At 4:33 am local time Sunday morning in Melbourne, Lleyton Hewitt outlasted Marcos Baghdatis 3-6, 7-5, 7-5, 6- 7(4), 6-3 in the latest recorded finish of a match in the history of tennis – soon to be documented in the book THE BUD COLLINS HISTORY OF TENNIS ( www.newchapterpressmedia.com) The previous latest finish of a match was at the 2007 Australian Open, when Italy’s Andreas Seppi defeated American Bobby Reynolds 6-1, 6-7 (4), 6-7 (5), 7-6 (3), 6-3 at 3:34 am (play delayed during the day due to excessive heat, causing for the match to start at 11:45 pm local time).
The Hewit-Baghdatis match lasted 4:45 – just 14 minutes shy of the epic four hour, 59 minute Andy Roddick victory over Younes El Aynaoui, 6-5, 6-7 (5), 6-4, 4-6, 21-19 in the 2003 quarterfinals and 26 minutes shy of the five-hour, 11 minute third round match (an Aussie record for longest singles match) in 1991 where Boris Becker beat Omar Camporese, 7-6 (7-4), 7-6 (7-5), 0-6, 4-6, 14-12.
Hewitt lead 5-1 in the fourth set and held a match point at 5-2, before Baghdatis rallied.
The Hewitt-Baghdatis match began at 11:47 pm local time Saturday night – incorrectly reported on ESPN2 here in the United States as the latest ever start to a match at a major championship. There was a post-midnight start at the US Open back in 1987 when Gabriela Sabatini and Bev Bowes started their first round match just after midnight, following the four-hour plus epic between Boris Becker and Tim Wilkison (Becker winning 4-6, 4-6, 7-5, 6-4, 6-2). Sabatini won the match 6-3, 6-3 in a match concluded at 1:30 am. Asked in the post-match press conference if she felt worried starting her match just after midnight, Sabatini said, “I wasn’t worried when I saw Beverly sleeping in the players’ lounge.”
In another late night match in 2006 in Tokyo, Benjamin Becker defeated Jiri Novak 6-3, 3-6, 7-6 (4) in a round of 16 match that ended at 3:24 am (the third latest finish on record).
Said Bobby Reynolds, a former Vanderbilt University standout, of his 2007 late night finish, ”It felt like one of those late-nighters you have in college when you’ve got a paper to write and you need to drink a couple Cokes and get it done.”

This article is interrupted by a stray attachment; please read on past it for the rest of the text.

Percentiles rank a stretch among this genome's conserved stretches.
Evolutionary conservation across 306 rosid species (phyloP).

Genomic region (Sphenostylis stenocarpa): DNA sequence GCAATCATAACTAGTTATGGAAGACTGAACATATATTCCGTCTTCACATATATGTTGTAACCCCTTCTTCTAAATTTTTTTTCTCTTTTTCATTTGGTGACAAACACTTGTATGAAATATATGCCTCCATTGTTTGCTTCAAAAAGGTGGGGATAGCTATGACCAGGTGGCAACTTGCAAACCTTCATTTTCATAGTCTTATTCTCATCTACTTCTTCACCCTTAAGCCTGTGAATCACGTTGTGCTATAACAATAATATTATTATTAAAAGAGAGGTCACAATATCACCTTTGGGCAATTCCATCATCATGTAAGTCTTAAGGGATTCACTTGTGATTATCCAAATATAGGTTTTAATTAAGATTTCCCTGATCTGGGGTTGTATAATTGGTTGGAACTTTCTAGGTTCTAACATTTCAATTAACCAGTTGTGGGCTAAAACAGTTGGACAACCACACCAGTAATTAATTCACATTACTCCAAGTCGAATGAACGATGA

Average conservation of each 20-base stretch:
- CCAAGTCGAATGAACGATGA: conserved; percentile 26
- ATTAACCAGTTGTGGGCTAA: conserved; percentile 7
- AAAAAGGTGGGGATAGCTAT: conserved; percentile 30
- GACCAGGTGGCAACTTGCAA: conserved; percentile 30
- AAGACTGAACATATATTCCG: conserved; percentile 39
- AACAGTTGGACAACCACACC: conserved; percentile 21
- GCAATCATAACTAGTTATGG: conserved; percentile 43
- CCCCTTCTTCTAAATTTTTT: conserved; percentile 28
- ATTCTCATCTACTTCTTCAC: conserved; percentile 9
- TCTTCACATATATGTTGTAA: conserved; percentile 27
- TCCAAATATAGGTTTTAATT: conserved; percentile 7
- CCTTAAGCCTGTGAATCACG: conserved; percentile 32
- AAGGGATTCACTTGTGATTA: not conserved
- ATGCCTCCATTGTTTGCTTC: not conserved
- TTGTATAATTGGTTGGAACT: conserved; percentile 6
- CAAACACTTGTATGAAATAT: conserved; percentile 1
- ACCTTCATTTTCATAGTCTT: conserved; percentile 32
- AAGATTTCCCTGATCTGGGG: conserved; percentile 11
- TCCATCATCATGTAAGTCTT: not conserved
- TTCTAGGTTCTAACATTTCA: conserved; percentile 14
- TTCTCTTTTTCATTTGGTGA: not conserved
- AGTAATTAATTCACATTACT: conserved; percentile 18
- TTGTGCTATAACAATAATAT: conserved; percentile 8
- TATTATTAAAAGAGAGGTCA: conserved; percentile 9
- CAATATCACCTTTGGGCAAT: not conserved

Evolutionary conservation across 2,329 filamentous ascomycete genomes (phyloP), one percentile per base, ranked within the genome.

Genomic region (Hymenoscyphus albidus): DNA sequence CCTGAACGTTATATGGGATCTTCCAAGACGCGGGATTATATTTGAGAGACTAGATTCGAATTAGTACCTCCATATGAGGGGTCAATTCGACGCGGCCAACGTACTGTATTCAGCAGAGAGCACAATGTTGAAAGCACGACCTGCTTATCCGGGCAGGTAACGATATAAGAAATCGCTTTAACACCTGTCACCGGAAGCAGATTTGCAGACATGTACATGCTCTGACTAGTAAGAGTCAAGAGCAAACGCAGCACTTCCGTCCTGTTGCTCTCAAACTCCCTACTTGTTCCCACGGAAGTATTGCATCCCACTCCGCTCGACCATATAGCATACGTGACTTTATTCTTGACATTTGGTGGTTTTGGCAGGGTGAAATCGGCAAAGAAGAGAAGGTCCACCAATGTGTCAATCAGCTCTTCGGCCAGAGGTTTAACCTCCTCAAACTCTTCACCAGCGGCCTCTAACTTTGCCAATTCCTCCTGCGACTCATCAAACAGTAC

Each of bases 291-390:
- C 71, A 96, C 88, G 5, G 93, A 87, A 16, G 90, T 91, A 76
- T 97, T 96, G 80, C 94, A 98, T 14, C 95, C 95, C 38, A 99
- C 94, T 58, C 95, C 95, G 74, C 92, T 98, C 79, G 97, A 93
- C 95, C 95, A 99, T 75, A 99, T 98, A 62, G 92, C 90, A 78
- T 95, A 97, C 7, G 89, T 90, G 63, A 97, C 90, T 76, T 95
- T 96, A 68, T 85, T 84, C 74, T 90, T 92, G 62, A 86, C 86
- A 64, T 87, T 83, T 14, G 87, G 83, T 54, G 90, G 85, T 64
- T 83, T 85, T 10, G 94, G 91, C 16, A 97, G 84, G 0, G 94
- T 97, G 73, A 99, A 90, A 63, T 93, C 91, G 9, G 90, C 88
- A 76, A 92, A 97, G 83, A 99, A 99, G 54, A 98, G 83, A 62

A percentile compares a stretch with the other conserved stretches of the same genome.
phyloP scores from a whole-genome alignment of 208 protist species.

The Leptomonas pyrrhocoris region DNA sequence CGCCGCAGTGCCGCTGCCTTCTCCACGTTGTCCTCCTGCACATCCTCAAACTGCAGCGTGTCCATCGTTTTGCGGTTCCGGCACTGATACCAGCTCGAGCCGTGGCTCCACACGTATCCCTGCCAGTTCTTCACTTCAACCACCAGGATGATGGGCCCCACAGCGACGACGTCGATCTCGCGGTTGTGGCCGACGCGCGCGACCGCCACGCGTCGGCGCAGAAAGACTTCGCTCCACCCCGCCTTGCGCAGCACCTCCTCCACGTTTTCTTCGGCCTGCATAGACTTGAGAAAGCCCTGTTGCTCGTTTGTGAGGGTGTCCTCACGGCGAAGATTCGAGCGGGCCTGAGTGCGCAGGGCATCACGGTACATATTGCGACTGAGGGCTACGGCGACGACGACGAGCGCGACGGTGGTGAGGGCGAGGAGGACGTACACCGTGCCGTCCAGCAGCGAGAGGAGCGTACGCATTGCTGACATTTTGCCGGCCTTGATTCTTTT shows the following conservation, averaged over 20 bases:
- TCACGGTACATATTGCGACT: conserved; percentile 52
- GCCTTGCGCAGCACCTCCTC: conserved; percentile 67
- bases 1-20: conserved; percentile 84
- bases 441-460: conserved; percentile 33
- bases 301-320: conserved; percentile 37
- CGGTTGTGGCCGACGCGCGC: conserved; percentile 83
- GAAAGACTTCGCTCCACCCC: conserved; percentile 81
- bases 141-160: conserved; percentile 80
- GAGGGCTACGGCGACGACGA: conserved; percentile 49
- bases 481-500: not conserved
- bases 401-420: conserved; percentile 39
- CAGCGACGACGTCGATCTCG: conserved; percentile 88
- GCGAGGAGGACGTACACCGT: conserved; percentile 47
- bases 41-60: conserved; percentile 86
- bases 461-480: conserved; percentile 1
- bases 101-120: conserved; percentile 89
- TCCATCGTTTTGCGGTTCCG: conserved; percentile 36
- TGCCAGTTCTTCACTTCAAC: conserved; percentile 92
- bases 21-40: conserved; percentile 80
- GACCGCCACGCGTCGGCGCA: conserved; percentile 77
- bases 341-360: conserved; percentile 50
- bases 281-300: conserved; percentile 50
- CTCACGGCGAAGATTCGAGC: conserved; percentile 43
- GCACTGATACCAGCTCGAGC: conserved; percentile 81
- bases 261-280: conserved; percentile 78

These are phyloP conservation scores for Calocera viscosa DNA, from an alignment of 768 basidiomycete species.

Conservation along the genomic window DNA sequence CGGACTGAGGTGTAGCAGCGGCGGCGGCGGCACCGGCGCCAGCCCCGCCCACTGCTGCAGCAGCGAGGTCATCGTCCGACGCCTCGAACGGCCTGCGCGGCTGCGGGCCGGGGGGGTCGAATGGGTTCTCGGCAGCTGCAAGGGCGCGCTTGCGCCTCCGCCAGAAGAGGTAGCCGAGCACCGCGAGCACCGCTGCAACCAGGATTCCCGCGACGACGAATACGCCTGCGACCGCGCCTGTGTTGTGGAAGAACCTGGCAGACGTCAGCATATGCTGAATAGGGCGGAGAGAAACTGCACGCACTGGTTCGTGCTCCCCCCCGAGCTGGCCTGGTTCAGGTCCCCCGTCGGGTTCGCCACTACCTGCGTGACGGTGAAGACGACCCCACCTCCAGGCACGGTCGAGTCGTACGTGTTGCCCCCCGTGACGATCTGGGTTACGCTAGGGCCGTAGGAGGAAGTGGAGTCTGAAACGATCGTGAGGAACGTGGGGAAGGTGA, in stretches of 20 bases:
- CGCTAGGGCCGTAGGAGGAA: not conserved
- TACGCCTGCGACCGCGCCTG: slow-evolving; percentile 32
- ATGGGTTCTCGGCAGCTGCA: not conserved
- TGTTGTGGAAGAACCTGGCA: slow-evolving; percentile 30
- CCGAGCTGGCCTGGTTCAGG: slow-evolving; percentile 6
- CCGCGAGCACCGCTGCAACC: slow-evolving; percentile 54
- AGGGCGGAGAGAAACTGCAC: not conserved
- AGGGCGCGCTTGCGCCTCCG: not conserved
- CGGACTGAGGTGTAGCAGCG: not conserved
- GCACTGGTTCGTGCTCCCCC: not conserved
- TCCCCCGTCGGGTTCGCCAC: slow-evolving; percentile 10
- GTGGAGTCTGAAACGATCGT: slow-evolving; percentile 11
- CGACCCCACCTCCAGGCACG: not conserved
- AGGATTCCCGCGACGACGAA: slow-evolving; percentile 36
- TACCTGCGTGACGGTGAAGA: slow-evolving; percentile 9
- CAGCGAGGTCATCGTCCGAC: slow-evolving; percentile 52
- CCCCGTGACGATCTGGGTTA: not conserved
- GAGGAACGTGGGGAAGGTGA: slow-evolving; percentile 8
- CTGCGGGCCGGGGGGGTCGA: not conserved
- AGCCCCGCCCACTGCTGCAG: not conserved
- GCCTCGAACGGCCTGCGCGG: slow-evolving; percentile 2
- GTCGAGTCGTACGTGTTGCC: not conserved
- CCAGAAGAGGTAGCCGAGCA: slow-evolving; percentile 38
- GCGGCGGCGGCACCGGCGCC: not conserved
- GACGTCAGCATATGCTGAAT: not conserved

Wrote Chris Clarey of The New York Times of the Reynolds-Seppi match, “Though tennis matches have certainly finished at that hour or later in some all-night, full-moon strain of the recreational game, there is no record of one having finished that late in a Grand Slam event or, for that matter, a regular tour event….The latest match at the United States Open was Mats Wilander’s victory against his fellow Swede Mikael Pernfors in the second round in 1993. That finished at 2:26 a.m., which still made the Swedes look like early birds in comparison.”
In that post-match press conference back in Flushing Meadows in 1993, Wilander was asked if he had ever played so late. Wilander dead-panned, “Played what?”
The New York Times (the paper of record some say) documented the historic Wilander-Pernfors match. Quoting the Times, “It began at 10:26 P.M. as a contest between two old friends blasting backhands and forehands past one another from 10 feet behind the baseline….As the fourth set progressed in the wee hours of Saturday morning, everyone present knew they were witnessing something special….And by the end of Mats Wilander’s miraculous 3-hour-59-minute, come-from-behind 7-6 (7-3), 3-6, 1-6, 7-6 (8-6), 6-4 victory over his fellow Swede Mikael Pernfors in the second round of the United States Open, the thousand or so die-hard fans scattered about Stadium Court were on their feet, applauding one of the best Open matches in recent memory.” (For the record, the official scorecard of the match, recorded the end time of the match at 2:26 am – all exact times of matches and times of day/night when matches start and finish are only official when taken from the scorecard, as with reports from the Hewitt-Baghdatis match, which need to be 100 percent officially confirmed).In 2002 at the US Open, Younes El Aynaoui and Wayne Ferreira finished a round of 16 men’s match on Court No. 4 at 2:14 am – the Moroccan winning 3-6, 7-5, 7-5, 7-6 (3) in the second-latest finish at the US Open. Back in my USTA days, when I presented Younes with the information that he and Wayne were 13 minutes shy of US Open history, Younes laughed and said that he and Wayne should have agreed to go five sets to break the record.
Another late one came at the 2004 Olympics in Athens, when Nicolas Massu and Fernando Gonzalez of Chile won the doubles gold medal in a four-hour and 43-minute final-round 6-2, 4-6, 3-6, 7-6, 6-4 win over Nicolas Kiefer and Rainer Schuettler of Germany that concluded at 2:51 am local time in Greece. Even more remarkable, is that Massu turned around the next night and beat Mardy Fish 6-3, 3-6, 2-6, 6-3, 6-4 in the gold medal singles match.
Said Massu, “I didn’t sleep (after the doubles match). I sleep like four hours yesterday (actually the same day!), and I play a long match. I go to the bed like 6:30 a.m., because I arrive to the village at 4:35, then I eat, I get a massage, and then I wake up today at 12. I didn’t sleep like normal.”
Hewitt can use Massu as some inspiration as he next has to play No. 3 seed Novak Djokovic in the fourth round – probably scheduled for Monday night Melbourne time.